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Council to spend £1.5 milion on new flats in Barry

The site of a former healthcare centre in Barry is to be transformed into a £1.5 million Vale of Glamorgan Council housing development.


Planning permission has been approved for the land on Winston Road previously occupied by Colcot clinic will be turned into 12 one-bedroom eco-friendly flats.


They will include large open-plan kitchen/living rooms, balconies and off-street parking.


The flats will be built using sustainable methods and feature energy efficient heating, solar panels and rainwater harvesting.


They will be added to the Council’s housing stock to meet significant demand for these types of properties.


This is the latest scheme to address this need and follows a similar development at Llys Llechwedd Jenner, while there are others in the pipeline at Hayes Road and Hayeswood Road in Barry along with an older persons’ apartment complex in Penarth.


With easy access to local shops, schools and bus stops, this development will help promote active travel, contributing towards the Council’s Project Zero, which aims to achieve a net zero carbon output by 2030.

Cllr Margaret Wilkinson, Vale of Glamorgan Council Cabinet Member for Housing and Building Services said: “The development of the former Colcot Clinic site is another example of our commitment to provide Council housing for residents.

“The scheme will create a safe environment, near to local amenities, providing residents with a strong sense of community.

“It is important to us to offer residents quality housing and pleasant living spaces that are built with sustainability and green values in mind.”

 

OVO Bikes return to the Vale of Glamorgan

Customers are now able to get back in the saddle, with the bikes available again following a two-month break.
To celebrate their return, operators Nextbike have created a £5 voucher code, RELAUNCH22, which can be redeemed by anyone.


The scheme was temporarily suspended in Cardiff and the Vale in November after a spate of vandalism and thefts in Cardiff left the fleet depleted and unable to function.


Initially, it will relaunch with 400 bikes in operation from the highest-usage stations, with more added over the coming months.

Ovo1Cllr Peter King, Vale of Glamorgan Council Cabinet Member for Neighbourhood services and Transport, said: “I’m thrilled to see OVObikes returning to the Vale of Glamorgan as the scheme proved extremely popular before it was suspended.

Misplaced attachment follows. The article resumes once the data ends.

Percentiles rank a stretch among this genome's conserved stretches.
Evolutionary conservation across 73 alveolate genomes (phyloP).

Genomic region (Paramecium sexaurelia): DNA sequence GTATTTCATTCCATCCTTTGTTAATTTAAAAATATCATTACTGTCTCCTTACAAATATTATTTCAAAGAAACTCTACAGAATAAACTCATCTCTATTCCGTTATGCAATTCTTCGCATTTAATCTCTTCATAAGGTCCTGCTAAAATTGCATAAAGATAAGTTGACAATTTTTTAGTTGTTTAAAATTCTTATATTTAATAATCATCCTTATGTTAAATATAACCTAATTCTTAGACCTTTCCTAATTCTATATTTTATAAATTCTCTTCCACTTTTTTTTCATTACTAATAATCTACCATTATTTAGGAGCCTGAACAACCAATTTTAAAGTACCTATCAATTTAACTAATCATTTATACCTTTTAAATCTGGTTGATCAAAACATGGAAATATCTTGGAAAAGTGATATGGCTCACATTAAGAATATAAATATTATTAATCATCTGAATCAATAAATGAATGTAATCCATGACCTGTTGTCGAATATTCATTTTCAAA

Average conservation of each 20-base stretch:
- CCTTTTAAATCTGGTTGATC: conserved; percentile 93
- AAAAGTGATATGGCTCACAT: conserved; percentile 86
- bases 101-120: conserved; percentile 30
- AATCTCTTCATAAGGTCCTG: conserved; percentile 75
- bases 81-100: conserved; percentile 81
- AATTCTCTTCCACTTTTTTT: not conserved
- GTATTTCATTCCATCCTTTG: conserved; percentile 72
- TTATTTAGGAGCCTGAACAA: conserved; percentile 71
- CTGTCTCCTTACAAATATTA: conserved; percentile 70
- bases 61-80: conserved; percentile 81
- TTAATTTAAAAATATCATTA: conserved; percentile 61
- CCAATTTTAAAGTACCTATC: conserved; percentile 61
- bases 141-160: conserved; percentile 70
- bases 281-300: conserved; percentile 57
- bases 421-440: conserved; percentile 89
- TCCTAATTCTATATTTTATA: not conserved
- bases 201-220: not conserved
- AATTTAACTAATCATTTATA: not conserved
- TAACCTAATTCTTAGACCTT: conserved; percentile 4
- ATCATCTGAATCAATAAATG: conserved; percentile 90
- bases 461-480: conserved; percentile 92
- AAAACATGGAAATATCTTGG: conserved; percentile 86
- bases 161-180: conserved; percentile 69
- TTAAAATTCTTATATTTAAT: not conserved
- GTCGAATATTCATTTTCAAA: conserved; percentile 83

“In addition to the six existing all electric bike hire stations in the Vale, I am pleased to announce a further four electric bike stations will be installed by the end of March, in Penarth, Sully and Dinas Powys.


“In keeping with the climate emergency we declared in 2019, it is vital that we continue to support active and sustainable methods of transport. The bikes are simple to use and their modest tariffs compare favourably with the cost of travelling by car, bus or train.


“Using them can improve the health and wellbeing of commuters and residents and they have also proven attractive to tourists.”

A fleet of 50 e-bikes was launched in Penarth in 2020, proving incredibly popular with the public.


E-bikes are a combination of a conventional bike with a motor that take some of the effort out of pedalling for the rider. With top speeds of 25km per hour, the e-bikes can cover greater distances faster and with less effort.


OVO Energy were unveiled as the title sponsor in August, in addition to putting their name to the Glasgow scheme.


E-bike rental costs £1 per 30 minutes for customers with monthly or annual membership or £2 per 30 minutes on a pay as you ride basis.

 

Puppy breeders prosecuted by Vale of Glamorgan Council

A Bonvilston couple who engaged in illegal dog breeding practices have been ordered to pay more than £450,000 following a successful prosecution by the Vale of Glamorgan Council.


Karl and Victoria Shellard appeared at Cardiff Magistrates Court where they pleaded guilty to charges under the Animal Welfare Act 2006.


These were brought by Shared Regulatory Services (SRS) who carry out such work for the Vale, Cardiff and Bridgend councils.


The couple were convicted of breeding bulldogs without a licence and on other counts relating to the number of litters produced within a short period.

Breeding dogs were not given enough time to recover, often artificially inseminated soon after delivering a previous litter.


The Court heard that in January 2018 Mr and Mrs Shellard were told that if they had a further litter of puppies they would need a breeding licence and failure to obtain one could lead to prosecution.


They chose not to apply for a licence and a vet concluded that had an application been submitted it would not have been successful.


A warrant executed at the couple’s Bonvilston home in December 2019 found 28 dogs in an outbuilding and a laboratory with equipment including a multipurpose centrifuge machine, microscopes, equipment for storing and collecting semen, and for taking blood.